Having seen more than a little hype in my decades writing about technology, I have for years asked anyone and everyone associated with “smart homes” whether they could make an economic argument for the devices that can protect homes. Would deploying the devices widely cost less than the damage they would prevent?
I finally have an answer. And the answer is… no.
Not, at least, when it comes to a major focus of the “smart home”: devices that detect water leaks.
The lack of an economic argument doesn’t mean “smart homes” won’t eventually happen as detection devices get cheaper. But the economic issues certainly present a hill for advocates to climb, and, with auto telematics, we’ve seen for more than two decades that a technologically appealing idea doesn’t guarantee broad adoption.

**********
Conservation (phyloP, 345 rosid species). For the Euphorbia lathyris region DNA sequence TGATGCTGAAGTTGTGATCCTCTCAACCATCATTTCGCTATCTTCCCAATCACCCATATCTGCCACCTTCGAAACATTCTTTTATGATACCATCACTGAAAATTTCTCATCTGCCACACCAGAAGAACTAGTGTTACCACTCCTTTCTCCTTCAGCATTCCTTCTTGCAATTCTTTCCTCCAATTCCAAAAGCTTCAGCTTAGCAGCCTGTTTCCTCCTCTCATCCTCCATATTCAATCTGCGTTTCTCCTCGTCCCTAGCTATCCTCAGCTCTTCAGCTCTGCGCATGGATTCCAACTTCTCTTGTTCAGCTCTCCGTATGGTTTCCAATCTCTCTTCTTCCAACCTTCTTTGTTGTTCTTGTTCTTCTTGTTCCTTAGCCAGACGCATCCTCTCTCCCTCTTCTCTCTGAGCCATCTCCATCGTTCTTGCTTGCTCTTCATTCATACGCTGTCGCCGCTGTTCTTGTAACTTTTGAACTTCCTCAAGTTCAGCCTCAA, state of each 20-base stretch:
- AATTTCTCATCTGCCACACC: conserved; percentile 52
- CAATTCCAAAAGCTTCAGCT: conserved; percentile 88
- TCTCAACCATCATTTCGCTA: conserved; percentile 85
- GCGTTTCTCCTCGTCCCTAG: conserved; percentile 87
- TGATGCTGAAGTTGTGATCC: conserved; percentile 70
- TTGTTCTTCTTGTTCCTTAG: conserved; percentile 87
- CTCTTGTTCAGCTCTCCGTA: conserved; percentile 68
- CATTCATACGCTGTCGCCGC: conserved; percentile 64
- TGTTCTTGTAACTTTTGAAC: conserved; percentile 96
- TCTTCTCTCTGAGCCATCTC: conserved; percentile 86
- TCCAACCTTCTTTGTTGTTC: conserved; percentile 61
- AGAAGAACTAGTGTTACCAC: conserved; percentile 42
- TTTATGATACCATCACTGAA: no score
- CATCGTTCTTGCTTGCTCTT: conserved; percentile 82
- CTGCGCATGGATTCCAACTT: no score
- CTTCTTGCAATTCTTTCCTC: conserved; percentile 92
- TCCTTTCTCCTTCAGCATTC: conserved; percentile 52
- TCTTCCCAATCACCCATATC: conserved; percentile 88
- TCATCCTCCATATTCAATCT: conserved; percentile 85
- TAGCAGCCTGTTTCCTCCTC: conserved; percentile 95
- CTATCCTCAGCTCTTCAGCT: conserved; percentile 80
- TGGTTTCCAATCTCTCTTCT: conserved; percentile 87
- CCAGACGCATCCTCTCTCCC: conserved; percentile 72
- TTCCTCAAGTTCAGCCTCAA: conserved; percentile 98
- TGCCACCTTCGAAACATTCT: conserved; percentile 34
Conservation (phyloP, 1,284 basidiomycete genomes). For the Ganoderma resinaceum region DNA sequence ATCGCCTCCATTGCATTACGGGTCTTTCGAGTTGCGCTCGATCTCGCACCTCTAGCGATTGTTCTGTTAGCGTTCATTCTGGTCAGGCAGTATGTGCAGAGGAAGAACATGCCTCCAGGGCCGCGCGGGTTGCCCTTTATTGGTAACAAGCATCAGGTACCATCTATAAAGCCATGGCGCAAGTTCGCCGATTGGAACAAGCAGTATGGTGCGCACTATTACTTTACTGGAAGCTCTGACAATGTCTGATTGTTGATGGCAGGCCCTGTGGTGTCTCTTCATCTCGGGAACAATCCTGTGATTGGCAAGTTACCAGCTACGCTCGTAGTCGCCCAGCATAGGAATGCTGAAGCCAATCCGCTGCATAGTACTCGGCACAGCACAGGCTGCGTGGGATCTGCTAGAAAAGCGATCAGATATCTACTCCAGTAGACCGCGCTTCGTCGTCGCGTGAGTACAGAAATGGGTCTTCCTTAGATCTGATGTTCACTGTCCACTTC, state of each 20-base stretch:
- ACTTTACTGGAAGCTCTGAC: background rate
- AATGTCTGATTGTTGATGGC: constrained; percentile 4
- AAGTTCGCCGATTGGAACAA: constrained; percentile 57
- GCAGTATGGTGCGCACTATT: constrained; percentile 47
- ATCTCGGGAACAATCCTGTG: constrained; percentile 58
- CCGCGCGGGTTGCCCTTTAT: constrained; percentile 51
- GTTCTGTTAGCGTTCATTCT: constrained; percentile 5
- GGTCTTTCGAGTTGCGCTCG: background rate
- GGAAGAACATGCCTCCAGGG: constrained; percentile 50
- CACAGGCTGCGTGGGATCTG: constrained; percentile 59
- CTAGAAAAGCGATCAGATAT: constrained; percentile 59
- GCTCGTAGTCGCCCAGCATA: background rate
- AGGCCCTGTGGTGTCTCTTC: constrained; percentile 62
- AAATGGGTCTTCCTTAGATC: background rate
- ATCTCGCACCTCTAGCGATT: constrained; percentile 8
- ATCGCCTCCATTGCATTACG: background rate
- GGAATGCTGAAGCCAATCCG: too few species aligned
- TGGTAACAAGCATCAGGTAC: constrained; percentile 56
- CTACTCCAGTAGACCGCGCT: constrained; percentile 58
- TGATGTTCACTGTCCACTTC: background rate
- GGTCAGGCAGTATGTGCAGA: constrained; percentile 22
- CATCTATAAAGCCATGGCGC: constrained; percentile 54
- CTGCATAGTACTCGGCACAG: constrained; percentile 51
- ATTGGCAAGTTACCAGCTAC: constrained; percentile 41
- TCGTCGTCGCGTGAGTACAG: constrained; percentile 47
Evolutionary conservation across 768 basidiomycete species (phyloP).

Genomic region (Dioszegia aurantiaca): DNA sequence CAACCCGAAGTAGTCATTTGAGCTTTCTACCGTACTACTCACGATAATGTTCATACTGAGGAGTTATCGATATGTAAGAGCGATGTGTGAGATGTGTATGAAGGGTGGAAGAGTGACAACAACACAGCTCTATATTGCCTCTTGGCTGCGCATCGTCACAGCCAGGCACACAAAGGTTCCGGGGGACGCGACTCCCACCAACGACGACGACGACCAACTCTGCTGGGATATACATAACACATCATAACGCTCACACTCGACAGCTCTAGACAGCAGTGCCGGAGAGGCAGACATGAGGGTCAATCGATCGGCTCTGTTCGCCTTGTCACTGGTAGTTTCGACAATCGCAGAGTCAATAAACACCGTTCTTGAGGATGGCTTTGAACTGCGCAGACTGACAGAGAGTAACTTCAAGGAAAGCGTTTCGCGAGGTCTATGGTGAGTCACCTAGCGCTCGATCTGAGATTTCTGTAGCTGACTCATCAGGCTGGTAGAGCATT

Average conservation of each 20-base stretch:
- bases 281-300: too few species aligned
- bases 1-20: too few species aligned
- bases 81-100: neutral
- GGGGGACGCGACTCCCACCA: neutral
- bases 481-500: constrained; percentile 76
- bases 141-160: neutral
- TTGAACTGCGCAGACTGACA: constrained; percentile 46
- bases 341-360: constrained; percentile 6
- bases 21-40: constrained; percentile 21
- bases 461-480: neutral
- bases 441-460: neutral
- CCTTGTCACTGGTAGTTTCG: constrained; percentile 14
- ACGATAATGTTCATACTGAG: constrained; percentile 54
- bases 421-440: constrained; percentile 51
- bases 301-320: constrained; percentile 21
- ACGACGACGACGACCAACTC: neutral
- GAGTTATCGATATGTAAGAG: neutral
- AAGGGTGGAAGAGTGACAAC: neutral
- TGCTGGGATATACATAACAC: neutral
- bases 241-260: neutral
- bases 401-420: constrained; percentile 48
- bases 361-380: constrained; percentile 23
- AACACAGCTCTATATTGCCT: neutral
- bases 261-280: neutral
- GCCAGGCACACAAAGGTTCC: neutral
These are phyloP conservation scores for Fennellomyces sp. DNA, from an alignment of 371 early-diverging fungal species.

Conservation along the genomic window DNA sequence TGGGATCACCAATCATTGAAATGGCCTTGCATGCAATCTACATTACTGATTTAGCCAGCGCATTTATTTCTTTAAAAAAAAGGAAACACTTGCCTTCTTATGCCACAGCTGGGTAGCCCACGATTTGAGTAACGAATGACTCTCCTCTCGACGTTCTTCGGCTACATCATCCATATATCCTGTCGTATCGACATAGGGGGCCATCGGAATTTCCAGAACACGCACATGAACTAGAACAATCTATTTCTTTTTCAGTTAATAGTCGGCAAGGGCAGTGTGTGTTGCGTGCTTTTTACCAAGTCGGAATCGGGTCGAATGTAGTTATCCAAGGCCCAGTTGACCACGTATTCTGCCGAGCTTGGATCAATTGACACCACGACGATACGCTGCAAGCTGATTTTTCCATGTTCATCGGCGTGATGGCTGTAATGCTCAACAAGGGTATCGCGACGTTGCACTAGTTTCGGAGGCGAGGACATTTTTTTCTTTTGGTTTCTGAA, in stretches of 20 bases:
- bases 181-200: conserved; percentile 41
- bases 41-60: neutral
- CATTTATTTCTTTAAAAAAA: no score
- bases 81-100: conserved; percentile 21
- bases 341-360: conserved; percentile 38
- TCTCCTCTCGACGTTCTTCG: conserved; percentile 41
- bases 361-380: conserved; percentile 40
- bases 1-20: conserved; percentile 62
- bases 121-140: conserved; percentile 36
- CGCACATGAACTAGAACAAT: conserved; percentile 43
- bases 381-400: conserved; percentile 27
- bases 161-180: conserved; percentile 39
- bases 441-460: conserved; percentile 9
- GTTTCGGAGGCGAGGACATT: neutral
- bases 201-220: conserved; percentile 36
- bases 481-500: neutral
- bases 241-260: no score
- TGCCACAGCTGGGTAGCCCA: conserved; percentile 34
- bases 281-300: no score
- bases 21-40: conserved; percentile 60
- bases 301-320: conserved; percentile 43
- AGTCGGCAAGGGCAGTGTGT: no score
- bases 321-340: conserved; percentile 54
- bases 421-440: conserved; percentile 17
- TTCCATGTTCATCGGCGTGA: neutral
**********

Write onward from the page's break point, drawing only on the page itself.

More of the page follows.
My chance to look at a real economic argument finally came courtesy of a LexisNexis analysis of Flo by Moen, which can detect a leak and notify the homeowner or even automatically shut off the water to the house to prevent what can be extensive damage. The analysis reported that installation of the devices in 2,306 homes reduced the number of claims by 96%, in comparison with claims in a control group of 1.3 million homes in similar areas and of similar size and value. The severity of the claims that still occurred fell by 72%.
Sounds impressive, right? But let’s take out a proverbial envelope and do some calculations on the back.